a) Key principles for headteachers to help improve school behaviour
- Ensure absolute clarity about the expected standard of pupils’ behaviour.
- Ensure that behaviour policy is clearly understood by all staff, parents and pupils.
- Display school rules clearly in classes and around the building. Staff and pupils should know what they are.
- Display the tariff of sanctions and rewards in each class.
- Have a system in place for ensuring that children never miss out on sanctions or rewards.
- Model the behaviour you want to see from your staff.
- Visit the lunch hall and playground, and be around at the beginning and the end of the school day.
- Ensure that other Senior Leadership Team members are a visible presence around the school.
- Check that pupils come in from the playground and move around the school in an orderly manner.
- Check up on behaviour outside the school.
- Check the building is clean and well-maintained.
- Know the names of all staff.
- Praise the good performance of staff.
- Take action to deal with poor teaching or staff who fail to follow the behaviour policy.
- Praise good behaviour.
- Celebrate successes.
- Monitor the amount of praise, rewards and punishments given by individual staff.
- Ensure that staff praise good behaviour and work. Ensure that staff understand special needs of pupils.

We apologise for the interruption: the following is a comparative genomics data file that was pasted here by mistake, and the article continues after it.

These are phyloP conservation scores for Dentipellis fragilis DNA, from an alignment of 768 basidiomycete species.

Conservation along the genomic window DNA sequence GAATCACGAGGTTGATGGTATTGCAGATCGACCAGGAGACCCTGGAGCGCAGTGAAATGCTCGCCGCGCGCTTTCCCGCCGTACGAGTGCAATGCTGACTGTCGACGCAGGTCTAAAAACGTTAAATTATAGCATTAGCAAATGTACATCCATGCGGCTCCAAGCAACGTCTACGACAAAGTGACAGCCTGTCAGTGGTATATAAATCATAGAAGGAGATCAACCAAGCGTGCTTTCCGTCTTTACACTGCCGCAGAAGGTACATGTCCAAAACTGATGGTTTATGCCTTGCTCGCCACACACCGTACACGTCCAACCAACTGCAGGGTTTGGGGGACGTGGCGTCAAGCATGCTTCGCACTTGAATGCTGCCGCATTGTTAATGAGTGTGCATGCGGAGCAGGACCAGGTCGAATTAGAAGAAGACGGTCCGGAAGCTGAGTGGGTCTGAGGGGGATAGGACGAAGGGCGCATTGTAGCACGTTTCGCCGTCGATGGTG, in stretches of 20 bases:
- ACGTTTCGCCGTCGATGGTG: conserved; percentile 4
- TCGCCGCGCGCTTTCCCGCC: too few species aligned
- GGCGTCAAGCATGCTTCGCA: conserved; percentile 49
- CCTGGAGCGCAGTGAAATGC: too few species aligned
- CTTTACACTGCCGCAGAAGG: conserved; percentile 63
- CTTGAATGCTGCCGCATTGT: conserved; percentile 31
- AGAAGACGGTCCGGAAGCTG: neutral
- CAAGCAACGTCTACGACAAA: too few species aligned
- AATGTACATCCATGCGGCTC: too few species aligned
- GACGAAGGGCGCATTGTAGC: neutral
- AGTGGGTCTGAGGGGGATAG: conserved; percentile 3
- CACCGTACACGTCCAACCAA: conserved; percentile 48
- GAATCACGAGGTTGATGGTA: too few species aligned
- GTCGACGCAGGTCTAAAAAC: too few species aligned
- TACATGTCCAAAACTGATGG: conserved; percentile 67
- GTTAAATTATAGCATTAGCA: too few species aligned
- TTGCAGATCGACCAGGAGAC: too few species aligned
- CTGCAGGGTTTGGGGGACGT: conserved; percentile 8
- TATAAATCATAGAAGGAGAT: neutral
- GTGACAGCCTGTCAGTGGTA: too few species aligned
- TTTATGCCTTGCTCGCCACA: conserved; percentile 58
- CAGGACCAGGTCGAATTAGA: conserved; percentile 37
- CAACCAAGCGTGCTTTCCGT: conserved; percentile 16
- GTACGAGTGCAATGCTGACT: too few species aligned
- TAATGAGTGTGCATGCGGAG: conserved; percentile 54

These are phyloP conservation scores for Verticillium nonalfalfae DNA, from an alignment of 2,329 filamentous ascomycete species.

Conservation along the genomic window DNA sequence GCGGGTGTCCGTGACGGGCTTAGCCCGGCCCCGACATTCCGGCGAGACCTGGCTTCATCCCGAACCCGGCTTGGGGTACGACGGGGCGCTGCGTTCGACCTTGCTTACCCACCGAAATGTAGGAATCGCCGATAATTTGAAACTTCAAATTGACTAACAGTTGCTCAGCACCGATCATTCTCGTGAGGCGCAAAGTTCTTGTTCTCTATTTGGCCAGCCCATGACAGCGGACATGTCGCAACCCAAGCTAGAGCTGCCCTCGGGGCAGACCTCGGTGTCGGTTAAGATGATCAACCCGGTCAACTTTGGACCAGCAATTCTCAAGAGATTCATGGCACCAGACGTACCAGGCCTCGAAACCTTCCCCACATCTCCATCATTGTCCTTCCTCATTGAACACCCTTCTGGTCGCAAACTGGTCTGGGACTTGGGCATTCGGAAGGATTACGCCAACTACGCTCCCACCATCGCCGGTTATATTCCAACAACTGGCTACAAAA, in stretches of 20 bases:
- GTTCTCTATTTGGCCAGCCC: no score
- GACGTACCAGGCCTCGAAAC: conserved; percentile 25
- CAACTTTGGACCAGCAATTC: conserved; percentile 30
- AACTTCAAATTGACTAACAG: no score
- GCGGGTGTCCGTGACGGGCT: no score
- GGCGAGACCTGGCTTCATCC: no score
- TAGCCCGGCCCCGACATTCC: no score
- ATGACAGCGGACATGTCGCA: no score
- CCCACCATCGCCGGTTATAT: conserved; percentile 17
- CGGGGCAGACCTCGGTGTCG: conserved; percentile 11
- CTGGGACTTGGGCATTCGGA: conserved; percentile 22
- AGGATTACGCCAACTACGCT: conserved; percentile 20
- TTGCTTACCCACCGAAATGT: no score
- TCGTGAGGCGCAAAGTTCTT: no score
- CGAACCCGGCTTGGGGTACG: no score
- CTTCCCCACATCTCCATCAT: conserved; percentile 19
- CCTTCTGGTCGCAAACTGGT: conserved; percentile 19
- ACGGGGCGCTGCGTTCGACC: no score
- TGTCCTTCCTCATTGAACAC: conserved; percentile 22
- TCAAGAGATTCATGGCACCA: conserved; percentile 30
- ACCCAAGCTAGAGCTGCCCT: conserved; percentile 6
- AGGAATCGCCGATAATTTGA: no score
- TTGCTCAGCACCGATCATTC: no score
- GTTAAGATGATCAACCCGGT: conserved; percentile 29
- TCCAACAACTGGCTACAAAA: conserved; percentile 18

- Have clear plans for pupils likely to misbehave and ensure staff are aware of them.
- Put in place suitable support for pupils with behavioural difficulties.
- Build positive relationships with the parents of pupils with behaviour difficulties.
b) Behaviour checklist for teachers
- Know the names and roles of any adults in class.
- Meet and greet pupils when they come into the classroom.
- Display rules in the class – and ensure that the pupils and staff know what they are.
- Display the tariff of sanctions in class.
- Have a system in place to follow through with all sanctions.
- Display the tariff of rewards in class.
- Have a system in place to follow through with all rewards.
- Have a visual timetable on the wall.
- Follow the school behaviour policy.
- Know the names of children.
- Have a plan for children who are likely to misbehave.
- Ensure other adults in the class know the plan.
- Understand pupils’ special needs
- Ensure that all resources are prepared in advance.
- Praise the behaviour you want to see more of.
- Praise children doing the right thing more than criticising those who are doing the wrong thing (parallel praise).
- Stay calm.
- Have clear routines for transitions and for stopping the class
- Teach children the class routines.
- Give feedback to parents about their child’s behaviour – let them know about the good days as well as the bad ones.